George A. Papandreou (born June 16, 1952) is Former Prime Minister of Greece, current President of Socialist International, a Member of the Hellenic Parliament and former President of the Panhellenic Socialist Movement (PASOK). He served as the 11th Prime Minister of Greece from October 6, 2009 - November 11, 2011, after PASOK’s victory in the October 2009 national elections.

George A. Papandreou

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Anna Lindh, ten years later…

Ten years have passed since the unjustified death of Anna Lindh and some questions remain unanswered. In his funeral oration (cited below) George A. Papandreou had stressed in a very emotional way: “…If Anna you could walk the streets of Stockholm and talk to your fellow Swedes, as you always did with deep respect, openness and compassion, you will find much sorrow and pain, you will find much love and appreciation with the flowers they carry, you will find much bewilderment and questions … why? Why? Why again?…”

Questions are raised since as humans we are faced with the unexpected, tragic feature of the deprivation of a person’s life that contributed to a better tomorrow for us all. Any violence, any such thoughtless act fills us with awe. There can be no explanation, there can be any form of understanding. Violence in any form raises questions.

Difficult questions in a world of violence and injustice. The big challenge in the world is now Democracy. Democracy is a term that is the foundation of our tradition. Democracy is the basis for the creation of a peaceful world and that is the world we want to build.

The big challenge in the world right now is democracy

Why do we run ahead to violence? Why replace dialogue, peaceful resolution of any disputes with our violence? Why do we break down every sense of respect of human existence; Why do we go ahead on unilateral acts, unaccountable brutality?

Our society embraces openness of all streams, ideologies, beliefs by abiding to certain principles of peace-loving coexistence, respect for human rights and diversity. These are the principles we believe in and they do not protect us from acts that overthrow them. Unilateral and collective acts of dispute and violence find space action to the extent that compliance with these values is perceived as a form of tolerance, which in turn is perceived as weakness. But tolerance means understanding and mutual respect, it is a fluid limit one can exceed, based on circumstances ephemeral or not. The human dignity, respect for the person, unite and help mutual understanding and mutual respect. Overcome feelings that divide, tame the disputes and strengthens the community.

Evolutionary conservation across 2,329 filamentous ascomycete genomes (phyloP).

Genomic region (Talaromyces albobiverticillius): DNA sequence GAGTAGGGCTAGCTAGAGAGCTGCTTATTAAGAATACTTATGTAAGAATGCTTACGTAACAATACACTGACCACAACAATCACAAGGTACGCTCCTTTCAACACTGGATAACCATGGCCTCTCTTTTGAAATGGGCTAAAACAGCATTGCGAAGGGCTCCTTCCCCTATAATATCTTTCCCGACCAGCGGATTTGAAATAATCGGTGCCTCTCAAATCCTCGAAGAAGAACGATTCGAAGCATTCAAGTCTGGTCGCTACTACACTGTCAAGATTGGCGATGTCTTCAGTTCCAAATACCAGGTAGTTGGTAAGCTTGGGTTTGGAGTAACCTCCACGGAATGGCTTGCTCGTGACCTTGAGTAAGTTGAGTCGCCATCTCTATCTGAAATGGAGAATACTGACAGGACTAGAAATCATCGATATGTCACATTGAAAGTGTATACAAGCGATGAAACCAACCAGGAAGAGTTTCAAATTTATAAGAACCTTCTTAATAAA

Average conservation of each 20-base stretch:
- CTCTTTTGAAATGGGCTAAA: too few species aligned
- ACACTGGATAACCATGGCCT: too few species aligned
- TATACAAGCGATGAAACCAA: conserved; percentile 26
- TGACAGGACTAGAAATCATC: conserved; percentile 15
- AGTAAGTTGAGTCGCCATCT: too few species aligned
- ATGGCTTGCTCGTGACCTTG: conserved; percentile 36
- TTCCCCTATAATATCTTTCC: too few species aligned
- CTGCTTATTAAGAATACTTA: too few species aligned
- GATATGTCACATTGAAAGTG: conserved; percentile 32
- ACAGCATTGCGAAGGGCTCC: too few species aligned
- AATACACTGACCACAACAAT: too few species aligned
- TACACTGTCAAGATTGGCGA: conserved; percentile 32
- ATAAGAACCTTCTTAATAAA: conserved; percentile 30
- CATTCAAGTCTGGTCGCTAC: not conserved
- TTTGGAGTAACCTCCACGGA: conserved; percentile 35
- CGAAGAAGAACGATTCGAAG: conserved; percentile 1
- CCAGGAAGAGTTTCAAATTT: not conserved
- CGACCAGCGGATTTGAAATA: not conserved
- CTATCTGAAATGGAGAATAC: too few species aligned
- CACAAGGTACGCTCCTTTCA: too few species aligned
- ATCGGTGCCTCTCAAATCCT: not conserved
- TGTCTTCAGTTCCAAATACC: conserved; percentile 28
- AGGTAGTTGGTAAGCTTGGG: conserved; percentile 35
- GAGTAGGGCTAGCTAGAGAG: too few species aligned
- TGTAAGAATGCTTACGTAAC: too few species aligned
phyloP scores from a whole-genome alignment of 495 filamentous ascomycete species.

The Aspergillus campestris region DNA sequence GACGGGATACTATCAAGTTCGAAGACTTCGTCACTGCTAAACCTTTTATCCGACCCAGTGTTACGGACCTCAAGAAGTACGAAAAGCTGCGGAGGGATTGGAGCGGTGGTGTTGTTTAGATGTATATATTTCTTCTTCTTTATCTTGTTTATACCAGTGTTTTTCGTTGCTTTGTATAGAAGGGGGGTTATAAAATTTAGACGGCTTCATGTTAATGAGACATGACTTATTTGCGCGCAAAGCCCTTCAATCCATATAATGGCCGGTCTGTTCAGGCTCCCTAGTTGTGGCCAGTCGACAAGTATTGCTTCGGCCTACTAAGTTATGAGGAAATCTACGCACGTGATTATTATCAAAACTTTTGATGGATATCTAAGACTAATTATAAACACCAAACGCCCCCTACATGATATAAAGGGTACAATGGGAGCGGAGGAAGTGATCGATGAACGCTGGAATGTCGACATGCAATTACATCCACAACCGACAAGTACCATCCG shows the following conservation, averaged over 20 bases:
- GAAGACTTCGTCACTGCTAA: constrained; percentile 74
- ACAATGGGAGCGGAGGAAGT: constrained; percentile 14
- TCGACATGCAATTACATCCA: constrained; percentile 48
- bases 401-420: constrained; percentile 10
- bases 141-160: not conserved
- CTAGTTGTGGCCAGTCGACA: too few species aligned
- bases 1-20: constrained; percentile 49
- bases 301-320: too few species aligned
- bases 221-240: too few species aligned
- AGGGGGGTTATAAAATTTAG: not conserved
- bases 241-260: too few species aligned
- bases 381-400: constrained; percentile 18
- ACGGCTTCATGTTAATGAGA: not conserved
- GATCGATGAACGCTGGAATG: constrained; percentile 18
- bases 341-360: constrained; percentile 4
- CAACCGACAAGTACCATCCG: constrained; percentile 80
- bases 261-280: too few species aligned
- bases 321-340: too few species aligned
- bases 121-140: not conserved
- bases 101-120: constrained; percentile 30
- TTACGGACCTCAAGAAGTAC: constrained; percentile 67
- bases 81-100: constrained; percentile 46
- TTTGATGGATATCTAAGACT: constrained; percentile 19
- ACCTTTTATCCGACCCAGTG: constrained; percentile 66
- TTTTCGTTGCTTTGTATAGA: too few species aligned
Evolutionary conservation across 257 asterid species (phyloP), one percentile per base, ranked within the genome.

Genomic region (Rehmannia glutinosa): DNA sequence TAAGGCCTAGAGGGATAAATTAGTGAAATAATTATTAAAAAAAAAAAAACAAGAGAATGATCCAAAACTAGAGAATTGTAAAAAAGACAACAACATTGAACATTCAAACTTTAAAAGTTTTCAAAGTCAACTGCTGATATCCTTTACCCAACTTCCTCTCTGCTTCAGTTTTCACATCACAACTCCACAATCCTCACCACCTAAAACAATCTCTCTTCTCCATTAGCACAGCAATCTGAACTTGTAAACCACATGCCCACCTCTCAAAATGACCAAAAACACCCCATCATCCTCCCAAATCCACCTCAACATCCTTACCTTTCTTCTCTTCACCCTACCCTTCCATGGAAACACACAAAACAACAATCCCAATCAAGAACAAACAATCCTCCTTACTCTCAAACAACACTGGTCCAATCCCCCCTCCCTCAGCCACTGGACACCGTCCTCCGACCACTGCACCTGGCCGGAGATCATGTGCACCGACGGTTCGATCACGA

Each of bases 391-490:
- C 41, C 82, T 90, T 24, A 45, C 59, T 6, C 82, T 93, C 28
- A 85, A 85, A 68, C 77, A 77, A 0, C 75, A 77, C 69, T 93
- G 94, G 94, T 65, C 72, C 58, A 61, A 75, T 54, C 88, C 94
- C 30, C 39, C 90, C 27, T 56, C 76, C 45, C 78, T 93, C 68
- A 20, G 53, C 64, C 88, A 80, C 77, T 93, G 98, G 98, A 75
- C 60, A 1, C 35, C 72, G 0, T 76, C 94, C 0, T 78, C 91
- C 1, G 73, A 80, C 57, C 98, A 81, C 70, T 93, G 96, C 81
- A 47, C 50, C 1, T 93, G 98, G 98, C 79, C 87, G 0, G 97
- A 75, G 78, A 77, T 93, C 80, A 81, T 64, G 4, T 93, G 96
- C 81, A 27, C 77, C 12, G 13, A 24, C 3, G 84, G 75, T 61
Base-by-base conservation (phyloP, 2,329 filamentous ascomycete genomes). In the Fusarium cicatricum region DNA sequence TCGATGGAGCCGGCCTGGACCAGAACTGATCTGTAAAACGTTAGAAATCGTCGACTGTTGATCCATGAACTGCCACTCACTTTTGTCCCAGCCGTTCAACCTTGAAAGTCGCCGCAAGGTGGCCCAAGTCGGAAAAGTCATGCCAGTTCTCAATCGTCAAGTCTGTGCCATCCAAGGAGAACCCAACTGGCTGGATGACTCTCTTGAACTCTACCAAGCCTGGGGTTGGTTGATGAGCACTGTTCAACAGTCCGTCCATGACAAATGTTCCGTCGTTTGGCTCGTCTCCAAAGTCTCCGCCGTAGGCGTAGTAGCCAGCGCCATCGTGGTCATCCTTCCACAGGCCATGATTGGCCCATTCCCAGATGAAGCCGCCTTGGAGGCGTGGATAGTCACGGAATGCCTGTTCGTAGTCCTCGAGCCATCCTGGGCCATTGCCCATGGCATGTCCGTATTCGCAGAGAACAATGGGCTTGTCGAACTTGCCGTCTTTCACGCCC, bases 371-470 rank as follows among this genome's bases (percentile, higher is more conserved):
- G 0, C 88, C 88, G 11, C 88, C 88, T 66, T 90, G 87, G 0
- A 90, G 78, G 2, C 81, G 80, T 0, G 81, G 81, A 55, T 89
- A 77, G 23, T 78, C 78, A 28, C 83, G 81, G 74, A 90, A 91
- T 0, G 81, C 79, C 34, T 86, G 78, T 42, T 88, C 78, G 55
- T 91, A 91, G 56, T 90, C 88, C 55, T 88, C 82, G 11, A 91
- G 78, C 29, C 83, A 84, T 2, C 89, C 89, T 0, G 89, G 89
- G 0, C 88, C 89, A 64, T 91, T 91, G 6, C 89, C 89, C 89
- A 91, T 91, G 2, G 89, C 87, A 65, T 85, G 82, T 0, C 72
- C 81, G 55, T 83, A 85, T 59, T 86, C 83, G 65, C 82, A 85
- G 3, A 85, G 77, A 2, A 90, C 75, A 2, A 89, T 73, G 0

Individual and collective extreme events indicate an abstention from the realization that the principles which we stand for we keep them. Our individual and collective action must lead us to the acceptance of common values on which we coexist, not to deprive us of them.
Our society is not naive, our democracy is not vulnerable. We as people, as individuals, we make our values vulnerable, not because we lack the notion of prevention or prohibition (which can receive a shade of repression), but as we did not acted sufficiently to promote the education, the strongest facet of which is the acceptance of elementary values such as respect for others. Our individual and collective effort in this direction make our democracy strong. Our strength lies in understanding of extreme events, to well-time them and act in anticipation of them.


Speech by George A. Papandreou at the event commemorating Anna Lindh Cseptember 2003)

“Dear Anna,

I forgot to tell you something, you remember, when we last said goodbye. You remember at the rally at Medborgarplatsen where we spoke together with Goran? And in Norrkoping where we sat amongst young students talking to them about your vision of the future Europe? And when we had lunch with the Greek community and spoke about your children watching the football match between Sweden and Greece?

When we last said goodbye your face was smiling, that handsome magnetic smile, you were in fighting spirit, as you always are, and your touch… your touch

There is much I wanted to tell you Anna. You know, we politicians don’t seem to have the time to show our emotions. You were an exception. Your sunny smile expressed the warmth in your soul, as Javier tried to tell you. Your common touch was a gift. You touched our hearts and our minds, you simply touched our conscience. Daring, being honest, remaining loyal to your beliefs, demanding transparency, demanding openness and always expressing this with passion.